Chinese Nationalist Party (KMT) deputy secretary-general Lo Chih-chiang (羅智強) yesterday requested that party executives offer a public apology for revealing the name of the KMT member who filed a complaint about alleged illicit activities in the KMT Central Standing Committee vote on March 5.
The KMT has been rocked by allegations that Legislator Fu Kun-chi (傅崐萁) bought votes so that he could play a leading role in the party’s decisionmaking body.
“Many people have heard of the vote-buying scandal involving KMT Central Standing Committee members. In my recent trips across Taiwan, everyone I met condemned what had taken place during the vote,” Lo wrote in a post.
Lo said that he was angered that that KMT Disciplinary Committee, led by Legislator Lee Kuei-min (李貴敏), which met to examine the accusations against Fu, revealed that KMT Taipei City Councilor Hsu Chiao-hsin (徐巧芯) was the one who filed the complaint when making its decision on Monday.
Due to “the KMT’s long-term conservative culture ... it takes a lot of courage and a sense of justice to make an internal party complaint about vote-buying. Hsu was a brave person to do so, but party executives surprised people by publicly announcing that Hsu was the whistle-blower,” Lo said.
Lo then requested that KMT executives to apologize to Hsu.
“Hsu is a valuable treasure for our party. She is willing to point out wrongdoing, so our party should be thankful to her,” Lo said.
Hsu said that the KMT should have a confidentiality clause to protect whistle-blowers.
“It was a surprise to me that the committee revealed that I had filed [the complaint],” Hsu said.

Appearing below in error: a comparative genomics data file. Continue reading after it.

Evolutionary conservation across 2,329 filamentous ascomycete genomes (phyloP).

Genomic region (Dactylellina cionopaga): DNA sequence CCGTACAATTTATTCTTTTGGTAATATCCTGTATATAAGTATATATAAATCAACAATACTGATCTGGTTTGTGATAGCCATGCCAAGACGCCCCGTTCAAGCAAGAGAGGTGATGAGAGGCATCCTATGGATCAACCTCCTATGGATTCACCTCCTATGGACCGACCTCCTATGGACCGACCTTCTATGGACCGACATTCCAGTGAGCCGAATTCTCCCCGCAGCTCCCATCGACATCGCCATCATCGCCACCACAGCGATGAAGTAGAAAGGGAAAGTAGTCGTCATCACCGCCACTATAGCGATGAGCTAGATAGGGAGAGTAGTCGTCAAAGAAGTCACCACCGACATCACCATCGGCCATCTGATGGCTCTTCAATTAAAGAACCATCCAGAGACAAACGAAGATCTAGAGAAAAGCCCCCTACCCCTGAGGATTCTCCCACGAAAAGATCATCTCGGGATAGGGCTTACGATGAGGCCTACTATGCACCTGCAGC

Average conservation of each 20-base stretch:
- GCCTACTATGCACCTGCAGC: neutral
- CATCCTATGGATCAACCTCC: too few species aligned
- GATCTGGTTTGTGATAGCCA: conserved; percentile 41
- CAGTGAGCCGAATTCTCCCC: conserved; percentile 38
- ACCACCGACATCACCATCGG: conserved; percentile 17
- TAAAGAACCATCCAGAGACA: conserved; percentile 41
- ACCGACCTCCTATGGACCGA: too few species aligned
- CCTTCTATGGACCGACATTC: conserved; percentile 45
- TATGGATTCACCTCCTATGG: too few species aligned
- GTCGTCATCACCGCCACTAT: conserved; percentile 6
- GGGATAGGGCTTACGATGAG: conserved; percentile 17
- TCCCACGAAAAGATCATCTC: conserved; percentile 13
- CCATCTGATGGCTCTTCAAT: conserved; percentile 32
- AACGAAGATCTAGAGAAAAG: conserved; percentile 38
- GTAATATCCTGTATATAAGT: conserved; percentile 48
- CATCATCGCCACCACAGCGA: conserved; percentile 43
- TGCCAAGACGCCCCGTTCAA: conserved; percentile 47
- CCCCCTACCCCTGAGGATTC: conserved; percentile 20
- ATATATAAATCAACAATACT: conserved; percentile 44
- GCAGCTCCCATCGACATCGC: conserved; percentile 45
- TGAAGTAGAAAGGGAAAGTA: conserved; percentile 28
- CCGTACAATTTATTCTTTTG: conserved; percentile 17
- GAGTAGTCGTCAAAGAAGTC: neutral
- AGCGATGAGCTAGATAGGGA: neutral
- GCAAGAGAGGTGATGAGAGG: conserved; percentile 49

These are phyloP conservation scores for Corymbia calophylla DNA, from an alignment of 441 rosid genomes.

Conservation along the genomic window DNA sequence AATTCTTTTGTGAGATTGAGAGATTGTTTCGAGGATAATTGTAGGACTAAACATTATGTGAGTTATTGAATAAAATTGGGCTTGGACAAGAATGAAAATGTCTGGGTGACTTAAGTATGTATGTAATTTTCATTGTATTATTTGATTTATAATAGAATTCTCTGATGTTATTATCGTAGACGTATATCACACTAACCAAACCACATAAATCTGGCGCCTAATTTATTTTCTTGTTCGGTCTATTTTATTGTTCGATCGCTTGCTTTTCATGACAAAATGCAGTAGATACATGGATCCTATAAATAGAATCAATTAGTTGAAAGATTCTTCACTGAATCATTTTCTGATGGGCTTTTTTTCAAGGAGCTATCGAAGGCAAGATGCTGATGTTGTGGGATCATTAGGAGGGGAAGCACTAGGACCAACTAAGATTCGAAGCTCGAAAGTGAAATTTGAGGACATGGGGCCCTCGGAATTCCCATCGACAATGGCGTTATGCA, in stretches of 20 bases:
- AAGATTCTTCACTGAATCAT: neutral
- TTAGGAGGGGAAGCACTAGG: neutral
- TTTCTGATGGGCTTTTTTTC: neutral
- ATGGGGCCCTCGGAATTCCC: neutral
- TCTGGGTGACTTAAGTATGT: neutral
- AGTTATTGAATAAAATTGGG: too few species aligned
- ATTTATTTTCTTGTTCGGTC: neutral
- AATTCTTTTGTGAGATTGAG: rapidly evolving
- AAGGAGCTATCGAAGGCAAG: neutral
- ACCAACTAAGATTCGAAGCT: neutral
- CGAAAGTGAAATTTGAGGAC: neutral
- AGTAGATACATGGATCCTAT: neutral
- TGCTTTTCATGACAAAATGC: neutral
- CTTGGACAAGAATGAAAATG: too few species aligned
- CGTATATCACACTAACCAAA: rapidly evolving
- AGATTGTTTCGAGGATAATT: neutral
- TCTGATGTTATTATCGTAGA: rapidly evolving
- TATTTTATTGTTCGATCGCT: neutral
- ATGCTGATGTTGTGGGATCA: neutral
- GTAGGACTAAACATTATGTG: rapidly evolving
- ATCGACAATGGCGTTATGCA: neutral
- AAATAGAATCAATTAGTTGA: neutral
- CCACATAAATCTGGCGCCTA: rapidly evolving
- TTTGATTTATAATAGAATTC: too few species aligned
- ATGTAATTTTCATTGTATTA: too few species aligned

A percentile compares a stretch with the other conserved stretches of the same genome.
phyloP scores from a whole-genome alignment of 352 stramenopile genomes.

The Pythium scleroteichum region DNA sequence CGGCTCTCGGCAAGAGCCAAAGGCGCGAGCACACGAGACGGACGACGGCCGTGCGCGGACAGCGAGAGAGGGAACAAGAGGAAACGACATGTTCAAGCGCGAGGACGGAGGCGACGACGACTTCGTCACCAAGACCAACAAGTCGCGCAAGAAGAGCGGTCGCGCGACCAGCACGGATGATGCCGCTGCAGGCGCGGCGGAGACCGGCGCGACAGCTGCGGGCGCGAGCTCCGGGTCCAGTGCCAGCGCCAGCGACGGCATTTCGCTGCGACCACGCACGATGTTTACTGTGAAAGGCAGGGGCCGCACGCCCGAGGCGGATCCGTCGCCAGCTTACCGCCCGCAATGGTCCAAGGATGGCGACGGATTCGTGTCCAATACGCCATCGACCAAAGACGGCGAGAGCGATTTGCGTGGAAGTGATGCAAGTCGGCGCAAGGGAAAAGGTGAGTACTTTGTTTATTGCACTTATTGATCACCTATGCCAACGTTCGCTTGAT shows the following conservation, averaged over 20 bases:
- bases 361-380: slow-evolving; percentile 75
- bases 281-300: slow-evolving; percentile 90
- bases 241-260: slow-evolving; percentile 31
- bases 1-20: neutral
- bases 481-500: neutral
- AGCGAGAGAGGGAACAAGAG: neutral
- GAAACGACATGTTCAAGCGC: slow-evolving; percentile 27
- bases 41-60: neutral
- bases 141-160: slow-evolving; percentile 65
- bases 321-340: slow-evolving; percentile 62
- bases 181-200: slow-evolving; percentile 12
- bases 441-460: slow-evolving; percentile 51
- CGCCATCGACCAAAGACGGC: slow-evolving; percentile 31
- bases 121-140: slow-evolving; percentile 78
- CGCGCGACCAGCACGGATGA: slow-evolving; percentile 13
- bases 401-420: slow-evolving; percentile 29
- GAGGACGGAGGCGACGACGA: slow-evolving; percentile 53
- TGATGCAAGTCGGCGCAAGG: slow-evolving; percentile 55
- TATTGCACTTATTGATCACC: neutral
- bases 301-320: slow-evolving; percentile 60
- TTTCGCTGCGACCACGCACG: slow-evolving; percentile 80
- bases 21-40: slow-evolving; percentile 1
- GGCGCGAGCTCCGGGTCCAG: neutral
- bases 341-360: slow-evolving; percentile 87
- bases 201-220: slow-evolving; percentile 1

Before the vote, the media had reported on accusations that Fu and other party members had provided benefits in exchange for votes, including banquets, gifts and money.
“Party members had sent me information and evidence on this, so I put it together and sent it to the KMT’s e-mail address to file an official complaint,” Hsu said.
In Monday’s announcement, Lee said that Fu would not be punished, as there was insufficient evidence.
“Some people received inscribed plaques, which were gifts from a local fishery association. Members had received soy sauce bottles, and these were gifts from Hualien County Commissioner Hsu Chen-wei (徐榛蔚),” Lee said.
Hsu Chen-wei is Fu’s wife.
“There were allegations of receiving money in exchange for votes. Fu explained to committee members that he is a well-known national figure and has no need to pay for people to cast ballots for him,” Lee said.
In the March 5 vote, Fu received 1,234 votes — the most among the 29 members of the Central Standing Committee.
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